Monday, August 5, 2013

5 Questions with Michael Allan Mallory

Michael Allan Mallory is another fine mystery writer with whom I've shared the table of contents in a number of anthologies, so I've gotten to know him a bit over the years at signings and other book events. He's a good guy, and always full of info and interesting tidbits about the writing world. Check out his answers to my five questions, and then check out his writing!

1 – What’s your latest book about?

My current Work In Progress is The Bronze Dragon, which follows the investigation of the brutal murder of a local Asian antiquities expert who was last to touch a recently unearthed lost Chinese treasure that has now disappeared. The Bronze Dragon is a departure from my most recently published novel Killer Instinct (co-authored with Marilyn Victor) which features zoologist sleuth Lavender “Snake” Jones.

2 – Who’s your favorite author and/or what’s your favorite book?

Favorite book, I can’t say. However, there are four books which transported me when I first read them. These books are Great Expectations, by Charles Dickens; The Adventures of Sherlock Holmes, by Sir Arthur Conan Doyle; The Crooked Hinge by John Dickson Carr; and Captain Blood, by Raphael Sabatini. I’ve treasured these books ever since.

3 – What’s your favorite aspect of writing?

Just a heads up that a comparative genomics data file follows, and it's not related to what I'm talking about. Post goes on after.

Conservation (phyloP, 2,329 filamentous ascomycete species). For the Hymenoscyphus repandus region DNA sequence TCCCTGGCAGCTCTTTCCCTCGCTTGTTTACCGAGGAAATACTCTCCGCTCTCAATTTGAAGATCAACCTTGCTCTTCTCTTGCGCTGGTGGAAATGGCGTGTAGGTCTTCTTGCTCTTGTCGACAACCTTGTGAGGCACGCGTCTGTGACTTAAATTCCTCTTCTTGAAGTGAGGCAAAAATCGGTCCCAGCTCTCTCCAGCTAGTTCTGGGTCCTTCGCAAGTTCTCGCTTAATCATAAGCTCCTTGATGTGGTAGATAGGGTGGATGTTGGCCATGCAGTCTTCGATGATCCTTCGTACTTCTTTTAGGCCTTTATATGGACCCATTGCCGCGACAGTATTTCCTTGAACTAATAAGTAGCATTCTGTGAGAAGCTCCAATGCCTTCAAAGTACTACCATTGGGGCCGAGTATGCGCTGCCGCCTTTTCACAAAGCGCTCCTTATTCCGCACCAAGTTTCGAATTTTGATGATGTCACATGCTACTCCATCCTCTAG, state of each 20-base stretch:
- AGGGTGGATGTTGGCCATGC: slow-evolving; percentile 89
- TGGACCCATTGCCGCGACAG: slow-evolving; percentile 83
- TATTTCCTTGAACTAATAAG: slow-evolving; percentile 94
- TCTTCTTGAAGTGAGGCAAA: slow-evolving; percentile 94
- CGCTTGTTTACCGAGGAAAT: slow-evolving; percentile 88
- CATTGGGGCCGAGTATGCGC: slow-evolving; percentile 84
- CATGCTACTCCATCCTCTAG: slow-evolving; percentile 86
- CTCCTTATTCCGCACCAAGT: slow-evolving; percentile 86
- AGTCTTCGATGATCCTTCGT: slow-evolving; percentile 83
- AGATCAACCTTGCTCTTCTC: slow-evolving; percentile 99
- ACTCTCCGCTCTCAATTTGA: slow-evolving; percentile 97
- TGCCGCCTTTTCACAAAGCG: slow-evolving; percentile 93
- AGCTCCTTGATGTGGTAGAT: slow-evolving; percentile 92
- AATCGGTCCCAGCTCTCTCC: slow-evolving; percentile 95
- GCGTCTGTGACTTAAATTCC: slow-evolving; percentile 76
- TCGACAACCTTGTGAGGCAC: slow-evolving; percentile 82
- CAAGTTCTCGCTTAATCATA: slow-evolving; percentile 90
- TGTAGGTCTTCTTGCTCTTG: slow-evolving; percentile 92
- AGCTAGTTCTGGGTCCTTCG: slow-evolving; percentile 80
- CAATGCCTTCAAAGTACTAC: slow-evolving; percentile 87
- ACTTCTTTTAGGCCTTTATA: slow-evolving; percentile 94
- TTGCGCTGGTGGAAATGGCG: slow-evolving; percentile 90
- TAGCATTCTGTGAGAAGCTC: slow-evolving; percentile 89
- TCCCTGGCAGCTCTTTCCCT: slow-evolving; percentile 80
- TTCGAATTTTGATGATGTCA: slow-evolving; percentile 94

I’d love to say it’s the creativity of building a world from scratch and breathing life into it. But for me the actual writing is often such a rough and tumble journey through crocodile-infested swamps that, in truth, my favorite aspect of writing is finishing the damn novel and finally, finally seeing it in print.

4 – Any good anecdotes about being a writer?

Getting to know other published authors is part of the fun. A few years ago I was at a major mystery conference where I was on a panel with Louise Penny, an international best-selling author and multi-award winner. I’d first met Louise some years earlier just as she was starting to get acclaim. This was the first time I’d been on a panel with her. After our panel had finished, Louise was concerned about the log jam of people waiting by the elevators. With a twinkle in her eye, she suggested we go other way, so the two of us snuck through the hotel’s kitchen and rode the service elevator upstairs. We felt rather naughty and adventurous, joking about the situation. Where else would I be in a situation to do this?

5 – What was the most helpful writing advice you've ever received?

Don’t be afraid to write crap. First get your thoughts written down, ragged as they may be, and then fill in the holes and make the writing pretty. Rewrites – several of them – are what transforms wobbly, rough-hewn stories into stable, polished pieces.

1 comment:

  1. Thanks for the comments, Michael. Good insight &, as usual, very well put.